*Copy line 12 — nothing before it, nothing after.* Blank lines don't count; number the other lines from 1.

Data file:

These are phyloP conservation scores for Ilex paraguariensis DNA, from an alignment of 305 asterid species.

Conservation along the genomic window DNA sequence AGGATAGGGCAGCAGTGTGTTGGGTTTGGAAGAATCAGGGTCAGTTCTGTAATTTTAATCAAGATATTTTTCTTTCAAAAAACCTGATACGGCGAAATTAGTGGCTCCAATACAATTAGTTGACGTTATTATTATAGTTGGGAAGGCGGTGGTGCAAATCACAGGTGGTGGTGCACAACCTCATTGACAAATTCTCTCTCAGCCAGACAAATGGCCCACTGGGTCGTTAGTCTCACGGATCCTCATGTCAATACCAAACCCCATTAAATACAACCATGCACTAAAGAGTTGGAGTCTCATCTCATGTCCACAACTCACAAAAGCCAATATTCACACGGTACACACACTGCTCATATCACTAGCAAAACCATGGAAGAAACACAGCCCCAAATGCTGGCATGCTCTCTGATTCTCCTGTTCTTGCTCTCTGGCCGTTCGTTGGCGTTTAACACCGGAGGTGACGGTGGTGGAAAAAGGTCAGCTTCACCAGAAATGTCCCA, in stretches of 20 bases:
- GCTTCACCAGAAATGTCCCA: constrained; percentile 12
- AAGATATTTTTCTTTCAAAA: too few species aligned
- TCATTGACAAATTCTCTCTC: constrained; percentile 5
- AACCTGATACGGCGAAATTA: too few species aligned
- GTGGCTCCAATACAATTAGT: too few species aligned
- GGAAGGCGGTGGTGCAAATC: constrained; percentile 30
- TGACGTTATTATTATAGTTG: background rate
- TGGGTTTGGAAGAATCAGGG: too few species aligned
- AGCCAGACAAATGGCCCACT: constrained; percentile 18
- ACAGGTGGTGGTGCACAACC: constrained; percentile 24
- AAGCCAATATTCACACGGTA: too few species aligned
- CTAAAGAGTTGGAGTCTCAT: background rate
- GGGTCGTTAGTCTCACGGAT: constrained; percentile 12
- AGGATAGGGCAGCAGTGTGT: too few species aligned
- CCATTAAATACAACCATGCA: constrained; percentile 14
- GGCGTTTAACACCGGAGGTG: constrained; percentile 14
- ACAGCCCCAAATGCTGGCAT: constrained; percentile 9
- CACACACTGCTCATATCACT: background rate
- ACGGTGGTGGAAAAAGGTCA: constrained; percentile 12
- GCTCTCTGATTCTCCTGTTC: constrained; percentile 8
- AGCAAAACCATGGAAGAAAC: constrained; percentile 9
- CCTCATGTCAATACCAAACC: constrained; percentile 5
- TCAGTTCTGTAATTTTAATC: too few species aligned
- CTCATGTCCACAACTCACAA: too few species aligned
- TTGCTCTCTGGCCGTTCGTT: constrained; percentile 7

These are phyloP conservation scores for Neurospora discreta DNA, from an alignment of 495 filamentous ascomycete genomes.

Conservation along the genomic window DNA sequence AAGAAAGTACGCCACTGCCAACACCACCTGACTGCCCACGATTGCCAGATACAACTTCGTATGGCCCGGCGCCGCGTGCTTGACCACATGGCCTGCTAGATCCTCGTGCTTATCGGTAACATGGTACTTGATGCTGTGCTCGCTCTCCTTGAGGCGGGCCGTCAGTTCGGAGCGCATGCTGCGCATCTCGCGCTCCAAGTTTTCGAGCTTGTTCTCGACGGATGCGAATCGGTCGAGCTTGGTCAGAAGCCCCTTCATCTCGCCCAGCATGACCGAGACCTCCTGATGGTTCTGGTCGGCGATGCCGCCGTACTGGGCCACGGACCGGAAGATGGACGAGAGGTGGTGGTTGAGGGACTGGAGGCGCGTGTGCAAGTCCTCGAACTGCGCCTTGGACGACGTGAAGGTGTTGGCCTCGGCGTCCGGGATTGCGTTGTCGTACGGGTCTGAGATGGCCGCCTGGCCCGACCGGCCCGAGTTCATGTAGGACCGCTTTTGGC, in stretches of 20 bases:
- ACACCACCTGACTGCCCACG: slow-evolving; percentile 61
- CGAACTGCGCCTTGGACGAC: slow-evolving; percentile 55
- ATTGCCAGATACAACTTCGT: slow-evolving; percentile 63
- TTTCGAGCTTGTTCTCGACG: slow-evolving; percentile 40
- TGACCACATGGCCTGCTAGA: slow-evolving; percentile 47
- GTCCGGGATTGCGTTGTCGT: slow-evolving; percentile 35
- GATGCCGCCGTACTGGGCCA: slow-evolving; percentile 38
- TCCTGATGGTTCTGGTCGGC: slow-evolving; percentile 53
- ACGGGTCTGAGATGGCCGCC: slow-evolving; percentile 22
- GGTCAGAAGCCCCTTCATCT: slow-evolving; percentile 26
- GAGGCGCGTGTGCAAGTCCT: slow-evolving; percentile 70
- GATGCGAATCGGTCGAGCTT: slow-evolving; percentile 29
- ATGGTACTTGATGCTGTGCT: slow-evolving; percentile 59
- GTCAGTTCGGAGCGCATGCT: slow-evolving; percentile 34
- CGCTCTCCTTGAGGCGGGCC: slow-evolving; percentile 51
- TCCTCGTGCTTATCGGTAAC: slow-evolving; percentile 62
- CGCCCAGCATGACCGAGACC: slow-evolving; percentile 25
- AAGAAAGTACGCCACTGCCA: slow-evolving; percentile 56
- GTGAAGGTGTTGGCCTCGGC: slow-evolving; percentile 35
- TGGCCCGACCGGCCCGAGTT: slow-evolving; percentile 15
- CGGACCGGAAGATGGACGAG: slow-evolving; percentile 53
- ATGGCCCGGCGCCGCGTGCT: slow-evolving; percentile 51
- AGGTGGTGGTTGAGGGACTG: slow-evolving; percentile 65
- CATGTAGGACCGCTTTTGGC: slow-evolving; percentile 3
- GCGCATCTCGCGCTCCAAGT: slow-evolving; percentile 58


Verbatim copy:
- ACAGGTGGTGGTGCACAACC: constrained; percentile 24